Gertrude was born in Shiprock, NM, and grew up in a large family in Kirtland, NM. Gertrude’s father owned a body shop in Farmington and her mother raised eight children. As the youngest children, Gertrude and her twin sister saw their siblings leave home and start their own journeys including military service, college, post-graduate studies in engineering, business and law school. Gertrude learned the importance of hard work and perseverance from her parents. And from her siblings, she learned the importance of education and service. As a result, Gertrude set a high bar of achievement for herself.
After graduating from Kirtland Central High School, Gertrude went to college at Creighton University where she received the Fr. Richard J. Spillane Award for Contributions to Civic Life, Omicron Delta Kappa’s Outstanding Leader Award, and became a Morris K. Udall Scholar. Gertrude graduated cum laude with a bachelor’s degree in Political Science.
Before attending law school, Gertrude completed the Pre-Law Summer Institution (PLSI) at UNM and received the Outstanding Student Award. She attended UNM School of Law and obtained her J.D. and Certificate in Indian Law. When Gertrude graduated from law school, she received the Mary Beth and W. Richard West Jr. Award for Excellence and Commitment to the Area of Indian Law and the Clinical Legal Education Outstanding Clinical Student Award.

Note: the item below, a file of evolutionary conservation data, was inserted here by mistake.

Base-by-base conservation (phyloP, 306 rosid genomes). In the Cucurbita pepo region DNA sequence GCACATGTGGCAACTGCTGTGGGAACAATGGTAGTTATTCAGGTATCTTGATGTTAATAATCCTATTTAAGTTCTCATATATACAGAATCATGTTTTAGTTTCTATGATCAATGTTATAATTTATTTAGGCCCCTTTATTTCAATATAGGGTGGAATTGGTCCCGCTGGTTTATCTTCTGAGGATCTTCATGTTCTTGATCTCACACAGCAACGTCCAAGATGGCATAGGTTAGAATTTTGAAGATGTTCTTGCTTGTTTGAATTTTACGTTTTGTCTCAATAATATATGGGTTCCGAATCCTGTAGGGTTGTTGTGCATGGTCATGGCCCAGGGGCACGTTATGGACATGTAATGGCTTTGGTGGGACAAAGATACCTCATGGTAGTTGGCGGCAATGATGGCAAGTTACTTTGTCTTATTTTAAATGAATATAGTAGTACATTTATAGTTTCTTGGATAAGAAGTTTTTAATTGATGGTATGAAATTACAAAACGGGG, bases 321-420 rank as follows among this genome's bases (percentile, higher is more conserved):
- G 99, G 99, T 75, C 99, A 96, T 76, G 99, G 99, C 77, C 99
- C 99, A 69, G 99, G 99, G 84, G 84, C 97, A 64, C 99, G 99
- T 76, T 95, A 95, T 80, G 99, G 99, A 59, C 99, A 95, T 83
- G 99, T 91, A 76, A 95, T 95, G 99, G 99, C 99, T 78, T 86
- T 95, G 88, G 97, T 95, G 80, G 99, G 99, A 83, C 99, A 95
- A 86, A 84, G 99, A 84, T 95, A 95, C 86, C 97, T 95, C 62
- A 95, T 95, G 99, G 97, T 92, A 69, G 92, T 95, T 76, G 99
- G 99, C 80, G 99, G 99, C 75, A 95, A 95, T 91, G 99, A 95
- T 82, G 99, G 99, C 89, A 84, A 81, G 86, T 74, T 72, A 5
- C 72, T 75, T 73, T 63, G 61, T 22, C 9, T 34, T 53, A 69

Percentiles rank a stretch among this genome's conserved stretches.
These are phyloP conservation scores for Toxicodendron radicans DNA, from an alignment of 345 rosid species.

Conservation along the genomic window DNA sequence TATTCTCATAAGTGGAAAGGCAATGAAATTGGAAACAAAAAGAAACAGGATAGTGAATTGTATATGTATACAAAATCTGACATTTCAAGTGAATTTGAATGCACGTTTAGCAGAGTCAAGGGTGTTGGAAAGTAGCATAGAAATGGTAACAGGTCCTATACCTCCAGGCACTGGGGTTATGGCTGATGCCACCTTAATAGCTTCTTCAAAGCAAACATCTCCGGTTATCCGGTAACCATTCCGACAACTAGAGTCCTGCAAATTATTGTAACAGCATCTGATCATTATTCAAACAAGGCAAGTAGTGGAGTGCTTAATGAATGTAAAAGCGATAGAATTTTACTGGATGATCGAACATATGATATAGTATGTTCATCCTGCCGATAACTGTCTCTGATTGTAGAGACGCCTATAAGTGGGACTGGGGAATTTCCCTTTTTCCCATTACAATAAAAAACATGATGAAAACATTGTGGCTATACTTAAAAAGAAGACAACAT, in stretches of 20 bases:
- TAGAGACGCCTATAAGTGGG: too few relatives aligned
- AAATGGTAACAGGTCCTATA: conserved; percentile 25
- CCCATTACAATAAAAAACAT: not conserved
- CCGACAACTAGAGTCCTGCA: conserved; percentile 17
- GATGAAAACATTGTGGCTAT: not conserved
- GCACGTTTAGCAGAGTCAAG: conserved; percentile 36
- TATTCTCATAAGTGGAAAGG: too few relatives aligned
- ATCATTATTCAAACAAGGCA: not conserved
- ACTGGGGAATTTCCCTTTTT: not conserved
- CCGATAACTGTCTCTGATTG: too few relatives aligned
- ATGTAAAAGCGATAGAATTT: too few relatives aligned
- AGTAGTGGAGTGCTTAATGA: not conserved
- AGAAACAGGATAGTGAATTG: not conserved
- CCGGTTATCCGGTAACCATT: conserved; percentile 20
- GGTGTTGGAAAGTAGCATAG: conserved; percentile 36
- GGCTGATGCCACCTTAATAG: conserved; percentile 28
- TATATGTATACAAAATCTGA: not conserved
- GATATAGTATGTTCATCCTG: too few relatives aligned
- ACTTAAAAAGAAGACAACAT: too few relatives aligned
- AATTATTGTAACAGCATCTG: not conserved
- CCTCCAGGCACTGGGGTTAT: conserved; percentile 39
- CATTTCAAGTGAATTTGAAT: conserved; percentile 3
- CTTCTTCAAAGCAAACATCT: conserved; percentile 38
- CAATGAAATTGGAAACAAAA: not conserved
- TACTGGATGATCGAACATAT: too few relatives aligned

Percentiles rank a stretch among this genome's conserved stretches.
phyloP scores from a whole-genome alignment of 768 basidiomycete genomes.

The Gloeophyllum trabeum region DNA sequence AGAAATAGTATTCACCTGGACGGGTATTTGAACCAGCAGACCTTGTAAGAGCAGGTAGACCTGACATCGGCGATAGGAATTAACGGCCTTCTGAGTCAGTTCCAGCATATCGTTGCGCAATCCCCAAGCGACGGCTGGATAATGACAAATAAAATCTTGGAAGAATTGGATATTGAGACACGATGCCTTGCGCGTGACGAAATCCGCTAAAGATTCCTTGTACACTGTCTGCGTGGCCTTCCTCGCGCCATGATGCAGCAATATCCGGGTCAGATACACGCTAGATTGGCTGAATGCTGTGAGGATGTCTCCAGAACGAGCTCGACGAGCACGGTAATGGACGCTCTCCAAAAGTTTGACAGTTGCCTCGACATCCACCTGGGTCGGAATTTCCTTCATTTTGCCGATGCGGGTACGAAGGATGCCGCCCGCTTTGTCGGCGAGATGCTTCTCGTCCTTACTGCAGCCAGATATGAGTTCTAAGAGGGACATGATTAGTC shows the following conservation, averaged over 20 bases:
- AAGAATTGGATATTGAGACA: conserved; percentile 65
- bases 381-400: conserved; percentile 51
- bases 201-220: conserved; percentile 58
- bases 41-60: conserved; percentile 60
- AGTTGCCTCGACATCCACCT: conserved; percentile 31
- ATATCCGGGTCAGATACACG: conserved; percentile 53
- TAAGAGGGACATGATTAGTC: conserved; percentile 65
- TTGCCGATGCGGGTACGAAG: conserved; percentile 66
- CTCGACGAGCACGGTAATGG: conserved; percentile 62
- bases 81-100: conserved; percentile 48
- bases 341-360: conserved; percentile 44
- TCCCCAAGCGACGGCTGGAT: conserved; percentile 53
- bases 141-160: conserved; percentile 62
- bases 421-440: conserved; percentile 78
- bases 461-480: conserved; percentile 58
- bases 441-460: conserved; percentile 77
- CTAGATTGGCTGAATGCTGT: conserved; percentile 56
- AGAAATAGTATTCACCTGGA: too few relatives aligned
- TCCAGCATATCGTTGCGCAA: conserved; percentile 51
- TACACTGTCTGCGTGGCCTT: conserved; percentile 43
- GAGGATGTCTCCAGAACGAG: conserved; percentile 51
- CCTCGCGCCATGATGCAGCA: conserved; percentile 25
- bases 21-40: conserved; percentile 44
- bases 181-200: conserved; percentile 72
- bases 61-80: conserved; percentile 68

Gertrude currently lives in the town she grew up in with many family members nearby. Spending time with extended family is an important part of her life.
Gertrude holds a license to practice law in both the State of New Mexico and the Navajo Nation. She currently works as a Senior Trial Attorney in the Eleventh Judicial District Attorney’s Office in Farmington. The majority of her cases involve felony crimes.
Gertrude started her career as a prosecutor in Gallup where she worked her way up from an Associate Attorney to a Deputy District Attorney. In 2016, Gertrude left the District Attorney’s Office to become the Chief Prosecutor of the Navajo Nation. During her time as Chief Prosecutor, Gertrude managed 10 prosecutor officers located across the Navajo Nation. In addition to supervision of an office responsible for all adult and juvenile criminal prosecution, child abuse and/or neglect matters, and children in need of services matters on behalf of the Navajo Nation, Gertrude was in charge of the administrative tasks, which included preparing program budgets, applying for federal grants, developing legal and professional training for staff, and coordinating with federal law enforcement to respond to violent crime. When Gertrude’s appointment as Chief Prosecutor ended, she moved back home to Kirtland to spend more time with family and to continue her work as a prosecutor with the District Attorney’s Office in Farmington.
Barbara V. Johnson
Gertrude is actively involved in her community through her work with her church. While in Gallup, Gertrude volunteered at her parish, the Sacred Heart Cathedral, teaching religious education. She was also a member of the church choir and cantor. In Kirtland, Gertrude continues to sing with her local parish’s choir. Additionally, Gertrude is the Crownpoint District Bar Commissioner for the Navajo Nation Bar Association (NNBA) and regularly volunteers to teach continuing legal education courses for the NNBA.